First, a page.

Volkswagen could reach a "final" settlement with US regulators as early as October over its large engine diesel cars that cheated emissions tests, Audi's sales chief has said.

Dietmar Voggenreiter, Audi's head of sales and marketing worldwide, told Reuters in Hong Kong negotiations related to three-litre diesel VW and Audi cars were progressing well.

"(We're) in really good discussions with US authorities," said Voggenreiter. "Hopefully in October, latest the beginning of November, we will have the final agreement with the US."

The diesel emissions scandal, affecting roughly 11m vehicles worldwide has resulted in Audi set to miss profitability targets this year and the core VW brand recording a 12% year-on-year drop in profit in the second quarter, the news agency noted.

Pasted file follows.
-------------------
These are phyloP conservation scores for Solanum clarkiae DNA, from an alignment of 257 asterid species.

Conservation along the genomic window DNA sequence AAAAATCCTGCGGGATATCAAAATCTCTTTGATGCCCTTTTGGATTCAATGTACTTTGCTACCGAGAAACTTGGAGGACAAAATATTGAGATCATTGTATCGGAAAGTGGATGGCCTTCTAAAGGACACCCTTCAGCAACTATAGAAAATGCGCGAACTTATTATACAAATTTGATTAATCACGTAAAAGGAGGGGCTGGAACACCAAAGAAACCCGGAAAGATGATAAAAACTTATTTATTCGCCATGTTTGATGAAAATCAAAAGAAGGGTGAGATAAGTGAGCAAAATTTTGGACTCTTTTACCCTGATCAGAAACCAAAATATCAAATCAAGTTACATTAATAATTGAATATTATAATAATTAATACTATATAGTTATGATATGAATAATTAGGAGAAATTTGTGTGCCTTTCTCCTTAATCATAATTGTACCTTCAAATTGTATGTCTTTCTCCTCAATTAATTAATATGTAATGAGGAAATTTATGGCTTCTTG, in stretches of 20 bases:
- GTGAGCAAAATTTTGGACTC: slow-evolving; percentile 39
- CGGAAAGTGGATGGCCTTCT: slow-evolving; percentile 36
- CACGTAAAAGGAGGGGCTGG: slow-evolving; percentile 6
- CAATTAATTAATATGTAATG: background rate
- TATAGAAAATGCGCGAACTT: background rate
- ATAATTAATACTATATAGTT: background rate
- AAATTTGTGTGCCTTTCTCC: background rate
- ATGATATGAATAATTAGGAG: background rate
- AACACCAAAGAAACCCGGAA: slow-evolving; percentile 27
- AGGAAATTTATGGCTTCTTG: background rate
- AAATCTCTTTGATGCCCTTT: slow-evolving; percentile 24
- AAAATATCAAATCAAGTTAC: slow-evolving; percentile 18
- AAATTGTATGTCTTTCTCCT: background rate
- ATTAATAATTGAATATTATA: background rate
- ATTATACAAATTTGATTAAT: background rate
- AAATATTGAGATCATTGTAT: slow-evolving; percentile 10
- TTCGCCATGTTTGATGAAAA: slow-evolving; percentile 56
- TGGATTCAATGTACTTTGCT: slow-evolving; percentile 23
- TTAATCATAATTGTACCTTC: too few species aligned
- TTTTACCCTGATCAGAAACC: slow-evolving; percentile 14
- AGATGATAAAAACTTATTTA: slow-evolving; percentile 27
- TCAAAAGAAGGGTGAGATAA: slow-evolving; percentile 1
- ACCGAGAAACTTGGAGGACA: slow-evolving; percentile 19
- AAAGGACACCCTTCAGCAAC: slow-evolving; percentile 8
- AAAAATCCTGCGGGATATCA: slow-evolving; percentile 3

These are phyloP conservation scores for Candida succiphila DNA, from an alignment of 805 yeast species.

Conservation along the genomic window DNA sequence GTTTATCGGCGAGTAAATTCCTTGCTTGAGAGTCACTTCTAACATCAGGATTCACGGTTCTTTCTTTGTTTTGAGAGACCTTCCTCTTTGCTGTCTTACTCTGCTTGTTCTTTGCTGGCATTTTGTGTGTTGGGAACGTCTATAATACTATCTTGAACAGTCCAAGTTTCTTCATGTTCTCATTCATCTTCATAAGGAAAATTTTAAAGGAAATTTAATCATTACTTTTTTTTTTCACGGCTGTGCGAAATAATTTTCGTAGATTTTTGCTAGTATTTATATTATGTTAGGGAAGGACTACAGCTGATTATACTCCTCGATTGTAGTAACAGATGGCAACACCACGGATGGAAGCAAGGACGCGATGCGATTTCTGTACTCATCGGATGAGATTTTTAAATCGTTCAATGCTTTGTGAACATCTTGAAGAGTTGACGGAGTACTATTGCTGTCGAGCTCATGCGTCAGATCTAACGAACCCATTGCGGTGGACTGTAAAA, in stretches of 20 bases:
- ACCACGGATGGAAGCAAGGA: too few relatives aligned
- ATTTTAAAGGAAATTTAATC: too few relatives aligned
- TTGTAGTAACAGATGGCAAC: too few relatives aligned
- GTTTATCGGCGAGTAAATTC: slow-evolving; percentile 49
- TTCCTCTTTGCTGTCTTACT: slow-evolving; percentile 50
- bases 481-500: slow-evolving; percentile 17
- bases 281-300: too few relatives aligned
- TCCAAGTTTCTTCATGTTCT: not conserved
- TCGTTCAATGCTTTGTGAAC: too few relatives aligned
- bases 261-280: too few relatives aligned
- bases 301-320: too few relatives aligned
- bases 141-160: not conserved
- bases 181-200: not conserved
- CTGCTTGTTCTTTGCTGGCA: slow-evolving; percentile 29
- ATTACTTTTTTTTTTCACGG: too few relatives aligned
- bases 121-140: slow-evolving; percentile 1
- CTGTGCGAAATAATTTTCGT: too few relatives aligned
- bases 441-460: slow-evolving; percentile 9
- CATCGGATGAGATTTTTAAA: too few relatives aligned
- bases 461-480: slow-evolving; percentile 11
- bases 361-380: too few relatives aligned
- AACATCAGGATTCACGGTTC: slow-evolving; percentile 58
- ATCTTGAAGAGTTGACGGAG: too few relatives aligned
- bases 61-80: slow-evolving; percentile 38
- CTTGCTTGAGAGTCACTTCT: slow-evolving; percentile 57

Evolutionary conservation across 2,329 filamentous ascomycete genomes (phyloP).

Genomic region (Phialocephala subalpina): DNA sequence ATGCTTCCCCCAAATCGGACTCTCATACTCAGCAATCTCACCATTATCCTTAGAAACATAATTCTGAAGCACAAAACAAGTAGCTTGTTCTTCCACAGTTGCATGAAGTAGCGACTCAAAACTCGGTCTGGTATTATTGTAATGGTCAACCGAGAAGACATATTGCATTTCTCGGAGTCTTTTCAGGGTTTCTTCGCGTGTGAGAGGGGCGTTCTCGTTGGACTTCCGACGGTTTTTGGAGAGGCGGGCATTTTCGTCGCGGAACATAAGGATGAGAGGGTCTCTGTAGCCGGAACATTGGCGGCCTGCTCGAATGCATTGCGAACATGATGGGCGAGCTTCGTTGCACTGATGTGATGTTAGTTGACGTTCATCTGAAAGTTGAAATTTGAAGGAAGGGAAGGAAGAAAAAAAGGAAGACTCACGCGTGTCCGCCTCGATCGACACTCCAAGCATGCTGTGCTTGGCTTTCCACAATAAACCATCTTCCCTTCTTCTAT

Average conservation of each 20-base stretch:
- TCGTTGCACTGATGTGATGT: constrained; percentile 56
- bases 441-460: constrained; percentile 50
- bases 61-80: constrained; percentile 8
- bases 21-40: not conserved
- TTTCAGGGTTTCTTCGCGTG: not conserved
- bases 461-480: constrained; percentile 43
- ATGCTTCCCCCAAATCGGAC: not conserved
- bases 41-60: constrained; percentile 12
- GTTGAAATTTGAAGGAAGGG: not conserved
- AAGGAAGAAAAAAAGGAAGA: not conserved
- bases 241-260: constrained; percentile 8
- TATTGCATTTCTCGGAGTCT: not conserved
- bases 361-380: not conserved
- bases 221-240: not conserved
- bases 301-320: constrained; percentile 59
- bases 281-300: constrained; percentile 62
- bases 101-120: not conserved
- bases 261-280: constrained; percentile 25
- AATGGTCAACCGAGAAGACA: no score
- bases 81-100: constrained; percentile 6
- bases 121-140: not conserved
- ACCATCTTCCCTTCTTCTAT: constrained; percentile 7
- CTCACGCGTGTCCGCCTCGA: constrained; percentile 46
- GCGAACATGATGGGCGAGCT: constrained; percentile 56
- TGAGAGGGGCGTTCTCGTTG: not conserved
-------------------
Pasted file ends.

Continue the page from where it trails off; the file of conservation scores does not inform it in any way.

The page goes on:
After admitting using sophisticated secret software in cars to cheat on exhaust emissions tests, VW agreed with USauthorities in June to pay up to US$15.3b for car buy-backs and repairs to 475,000 two-litre VW and Audi diesel vehicles.

But that agreement did not include repairs for around 80,000 VW, Audi and Porsche three-litre (V6) engine cars that could potentially cost billions more if the automaker needs to buy them back.

Voggenreiter also told Reuters the US negotiations, which related to four-cylinder VW diesel cars and the V6 engine Audi vehicles, were still ongoing and unresolved.

"We are just in discussions so I cannot judge how the authorities will judge our technical solutions; but I feel we have good technical solutions," he said.